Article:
Newly unsealed police search warrants allege physical and psychological abuse, forced ingestion of drugs and girls coerced into marriage among the fringe haredi Orthodox sect, Lev Tahor.
The documents are part of applications for search warrants from the Quebec Provincial Police. They were unsealed on Friday at the request of several Canadian media outlets.
The warrants claim that a young woman in the sect said she was hit with a belt and a coat hanger; and that a pregnant 17-year-old told nurses at a hospital she was beaten by her brother, sexually abused by her father and forced to marry a 30-year-old man when she was 15.
Investigators were told children were forced to drink water mixed with an unknown green powder and that “all kinds of pills” were bought from a pharmacy and given to members without explanation, reported the Globe and Mail newspaper, one of the media outlets that argued for the unsealing of the documents.
About 200 members of Lev Tahor fled Quebec in November just before the execution of a court order to remove 14 children and place them in foster care. Quebec authorities said they had evidence of psychological abuse, underage marriage, child neglect, poor health and a home-schooling regimen that fell well below government standards. Quebec police began hearing allegations against the community in April, 2012.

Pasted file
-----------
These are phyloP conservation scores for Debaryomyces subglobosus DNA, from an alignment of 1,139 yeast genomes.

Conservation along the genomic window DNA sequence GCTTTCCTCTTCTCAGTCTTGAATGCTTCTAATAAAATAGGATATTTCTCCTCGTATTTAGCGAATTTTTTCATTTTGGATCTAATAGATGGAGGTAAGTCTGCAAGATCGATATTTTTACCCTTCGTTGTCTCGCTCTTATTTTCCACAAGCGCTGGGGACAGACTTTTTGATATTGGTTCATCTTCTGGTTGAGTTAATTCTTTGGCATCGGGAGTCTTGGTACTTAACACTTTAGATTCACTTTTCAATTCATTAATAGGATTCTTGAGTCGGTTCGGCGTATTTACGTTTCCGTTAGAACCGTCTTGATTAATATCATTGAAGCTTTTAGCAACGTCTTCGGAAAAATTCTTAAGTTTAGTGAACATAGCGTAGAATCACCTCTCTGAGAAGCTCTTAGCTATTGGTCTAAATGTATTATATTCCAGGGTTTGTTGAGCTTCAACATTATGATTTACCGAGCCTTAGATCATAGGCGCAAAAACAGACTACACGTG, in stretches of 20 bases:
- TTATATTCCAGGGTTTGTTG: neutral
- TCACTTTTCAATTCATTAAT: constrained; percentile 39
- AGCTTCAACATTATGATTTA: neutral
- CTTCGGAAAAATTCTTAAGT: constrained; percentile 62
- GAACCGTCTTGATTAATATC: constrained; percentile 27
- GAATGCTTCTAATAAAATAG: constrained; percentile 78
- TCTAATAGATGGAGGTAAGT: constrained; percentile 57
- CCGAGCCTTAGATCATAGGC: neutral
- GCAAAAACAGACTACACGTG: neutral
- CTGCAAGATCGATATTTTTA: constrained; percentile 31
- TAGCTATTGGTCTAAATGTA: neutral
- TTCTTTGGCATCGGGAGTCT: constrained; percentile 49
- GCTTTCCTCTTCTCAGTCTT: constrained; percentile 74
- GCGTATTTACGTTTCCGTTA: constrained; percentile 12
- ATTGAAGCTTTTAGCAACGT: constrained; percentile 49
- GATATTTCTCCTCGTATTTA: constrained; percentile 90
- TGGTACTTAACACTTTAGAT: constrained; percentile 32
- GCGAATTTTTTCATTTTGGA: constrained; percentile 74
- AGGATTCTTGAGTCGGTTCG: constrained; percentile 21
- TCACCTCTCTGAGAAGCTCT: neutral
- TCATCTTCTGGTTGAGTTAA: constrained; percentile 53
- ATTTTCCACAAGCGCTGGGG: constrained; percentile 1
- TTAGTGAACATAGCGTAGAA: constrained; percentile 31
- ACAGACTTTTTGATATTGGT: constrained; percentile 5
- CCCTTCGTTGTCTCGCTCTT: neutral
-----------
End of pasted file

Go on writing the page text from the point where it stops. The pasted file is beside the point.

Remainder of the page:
The community settled in rural Ontario, about two hours southwest of Toronto, where earlier this month a judge upheld the Quebec order, excluding one of the children. But he stayed the ruling for 30 days to allow time for an appeal, which is expected.
The police search warrants paint an alarming picture of life in the close-knit, reclusive community. One man was quoted as saying he was diagnosed with a personality disorder and forced to take medications. Another member told police about beatings with sticks, crowbars, whips and belts. “He was forced to take pills during meal times three times a day,” the warrants state.
A witness said he saw a woman struck in the face because she refused to wear the burqa-like outfit for women that has led some media to deride the group as the Jewish Taliban.
Girls who were 13 or 14 were disciplined by being held in house basements while girls who were 14 and 15 were married to adult men, the police documents said. Children were also taken from their biological parents if the sect’s leader deemed they were not taught properly, the document added.
“There are about 20-30 children who have changed families. [A person who spoke to authorities] said that some children adapt well and return to their families but that others are upset, cry a lot,” the warrants state.
The Lev Tahor’s spiritual leader, Rabbi Shlomo Helbrans, was convicted of kidnapping a young boy and served two years in a U.S. prison before being deported to Israel in 2000. He fled to Canada the following year on a temporary visa and was later granted refugee status.
An Israeli parliamentary hearing on the Lev Tahor sect has documented cases of physical abuse and said the sect is a dangerous cult.